Top 5 Tips For Choosing The Right Filter For Your Application
Filters help remove debris, pollutants and contaminants from water and other liquids that might otherwise result in the long-term damage of your equipment. However, before you rush out and buy a filter, you need to know how to select the right-sized filter for your application. Here's our top 5 tips:
1. Know what particles and contaminants you're trying to filter out
From honey to paint, almost any viscous product can be filtered, but each material requires a different filter. So, before choosing a filter, it's important to know the type and size of the particles to be filtered. This will determine the micron size of the filter you need to buy. Should you be filtering water, for example, you would need to filter debris like leaves, sand or algae.
For sand, a smaller screen would be needed than for algae and leaves.
2. Determine the rate of flow
The flow rate is a key factor to consider when deciding on the size of the filter. For instance, a 150 gpm flow rate would require a larger filter than for a 100 gpm flow. The higher the rate of the flow, the larger the size of filter required.
3. Get an accurate measure of the operating pressure
Every filter receives a rating for maximum operating pressure. So, before you choose a filter, you need to have an accurate measure of maximum pressure to ensure you get the right sized filter. If you're using an automatic, self-cleaning filter, it becomes important to know the minimum operating pressure so that you can maintain the filter's flushing mechanism.
4. Take pressure drop into account
Pressure drop occurs when the pressure decreases in a piping part like a filter. It can be influenced by the number of contaminants in the liquid, the flow rate, viscosity and type of filtration used. For instance, when the fluid is pushed through the filter to remove contaminants, it can change direction many times. This can cause resistance, which lowers the pressure. This is particularly relevant as the filter starts to fill up with trapped debris, reducing the surface area of the filter. In turn, this causes the pressure drop to increase - and when the pressure to overcome this is too great, it decreases the expected flow rate through the filter. Simply put, the filter clogs up and captures less debris - which can damage the entire system.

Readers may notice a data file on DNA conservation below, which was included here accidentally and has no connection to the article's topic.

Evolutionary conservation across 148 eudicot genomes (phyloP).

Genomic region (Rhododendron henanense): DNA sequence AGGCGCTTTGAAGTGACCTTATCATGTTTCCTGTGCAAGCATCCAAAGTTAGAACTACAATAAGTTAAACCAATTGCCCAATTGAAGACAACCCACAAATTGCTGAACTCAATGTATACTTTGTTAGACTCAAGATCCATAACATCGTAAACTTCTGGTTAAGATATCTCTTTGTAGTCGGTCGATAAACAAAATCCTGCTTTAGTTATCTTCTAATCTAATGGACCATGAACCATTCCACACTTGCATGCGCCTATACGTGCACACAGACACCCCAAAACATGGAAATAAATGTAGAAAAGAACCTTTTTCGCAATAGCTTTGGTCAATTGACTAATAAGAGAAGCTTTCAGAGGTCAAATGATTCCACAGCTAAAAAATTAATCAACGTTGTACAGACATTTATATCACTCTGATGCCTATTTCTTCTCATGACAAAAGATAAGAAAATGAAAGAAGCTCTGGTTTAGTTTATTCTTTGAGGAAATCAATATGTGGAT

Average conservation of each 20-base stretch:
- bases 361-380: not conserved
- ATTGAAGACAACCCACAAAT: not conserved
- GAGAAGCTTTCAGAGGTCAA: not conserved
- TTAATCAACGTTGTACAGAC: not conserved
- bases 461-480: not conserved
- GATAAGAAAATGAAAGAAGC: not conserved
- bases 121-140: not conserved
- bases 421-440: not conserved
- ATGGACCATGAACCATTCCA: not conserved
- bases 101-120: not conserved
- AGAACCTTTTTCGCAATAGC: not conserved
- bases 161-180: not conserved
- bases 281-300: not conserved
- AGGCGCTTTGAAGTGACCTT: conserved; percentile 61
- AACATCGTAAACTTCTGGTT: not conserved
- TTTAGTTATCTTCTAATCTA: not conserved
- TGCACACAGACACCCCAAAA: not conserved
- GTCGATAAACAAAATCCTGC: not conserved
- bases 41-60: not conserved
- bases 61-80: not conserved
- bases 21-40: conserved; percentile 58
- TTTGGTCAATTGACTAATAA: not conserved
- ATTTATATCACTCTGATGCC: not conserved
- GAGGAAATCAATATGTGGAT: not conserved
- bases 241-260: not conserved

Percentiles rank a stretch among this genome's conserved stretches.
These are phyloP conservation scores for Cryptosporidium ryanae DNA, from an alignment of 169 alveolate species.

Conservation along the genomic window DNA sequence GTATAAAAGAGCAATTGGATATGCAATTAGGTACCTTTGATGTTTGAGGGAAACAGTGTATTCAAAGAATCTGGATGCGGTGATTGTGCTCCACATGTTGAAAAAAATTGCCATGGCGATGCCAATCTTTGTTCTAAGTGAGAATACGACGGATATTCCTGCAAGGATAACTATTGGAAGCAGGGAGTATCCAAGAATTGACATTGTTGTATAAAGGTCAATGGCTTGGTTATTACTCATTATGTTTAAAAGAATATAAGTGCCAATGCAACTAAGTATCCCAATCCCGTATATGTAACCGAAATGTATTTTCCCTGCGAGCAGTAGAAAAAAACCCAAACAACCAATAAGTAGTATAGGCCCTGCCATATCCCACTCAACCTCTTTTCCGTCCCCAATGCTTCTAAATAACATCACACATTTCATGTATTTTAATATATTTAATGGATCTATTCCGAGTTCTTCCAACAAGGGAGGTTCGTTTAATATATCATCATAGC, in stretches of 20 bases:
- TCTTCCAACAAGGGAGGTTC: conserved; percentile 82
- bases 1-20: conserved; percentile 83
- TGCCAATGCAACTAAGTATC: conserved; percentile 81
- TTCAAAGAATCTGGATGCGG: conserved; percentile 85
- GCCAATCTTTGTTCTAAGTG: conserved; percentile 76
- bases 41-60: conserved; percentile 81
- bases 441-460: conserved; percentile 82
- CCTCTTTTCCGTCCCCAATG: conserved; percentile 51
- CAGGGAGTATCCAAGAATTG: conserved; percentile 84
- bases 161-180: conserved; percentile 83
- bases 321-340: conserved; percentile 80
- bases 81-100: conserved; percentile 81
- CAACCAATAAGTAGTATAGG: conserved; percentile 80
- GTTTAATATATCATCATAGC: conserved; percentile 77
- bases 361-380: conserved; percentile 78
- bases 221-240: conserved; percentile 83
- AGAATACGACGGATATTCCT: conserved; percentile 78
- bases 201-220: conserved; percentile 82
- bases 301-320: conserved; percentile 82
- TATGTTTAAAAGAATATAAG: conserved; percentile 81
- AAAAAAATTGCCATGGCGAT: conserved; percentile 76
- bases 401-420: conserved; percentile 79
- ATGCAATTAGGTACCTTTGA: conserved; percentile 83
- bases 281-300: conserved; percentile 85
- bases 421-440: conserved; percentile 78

5. Compare the expected costs of operation
Several types of filters are priced differently. Automatic and self-cleaning filters, for example, may have a higher initial cost than manual filters, but this cost might be offset by lower operational costs. In order to decide on the filter you need, take into account the substance requiring filtration, the cost of labour and downtime for the filter as well as the time required to manually wash the filter (which you have need to pay for in labour costs!). You must also consider the cost of disposing of any waste and the risk of operational and environmental exposure when dealing with toxic substances.
Choosing the right type of filter clearly isn't as straightforward
as you might think! If you'd like to get advice on the right
type of filter for your application, call our toll-free number
1-800-367-4180. We have experts on hand to help you choose,
install, and maintain a variety of equipment. And to answer
questions about things you've previously tried gone wrong.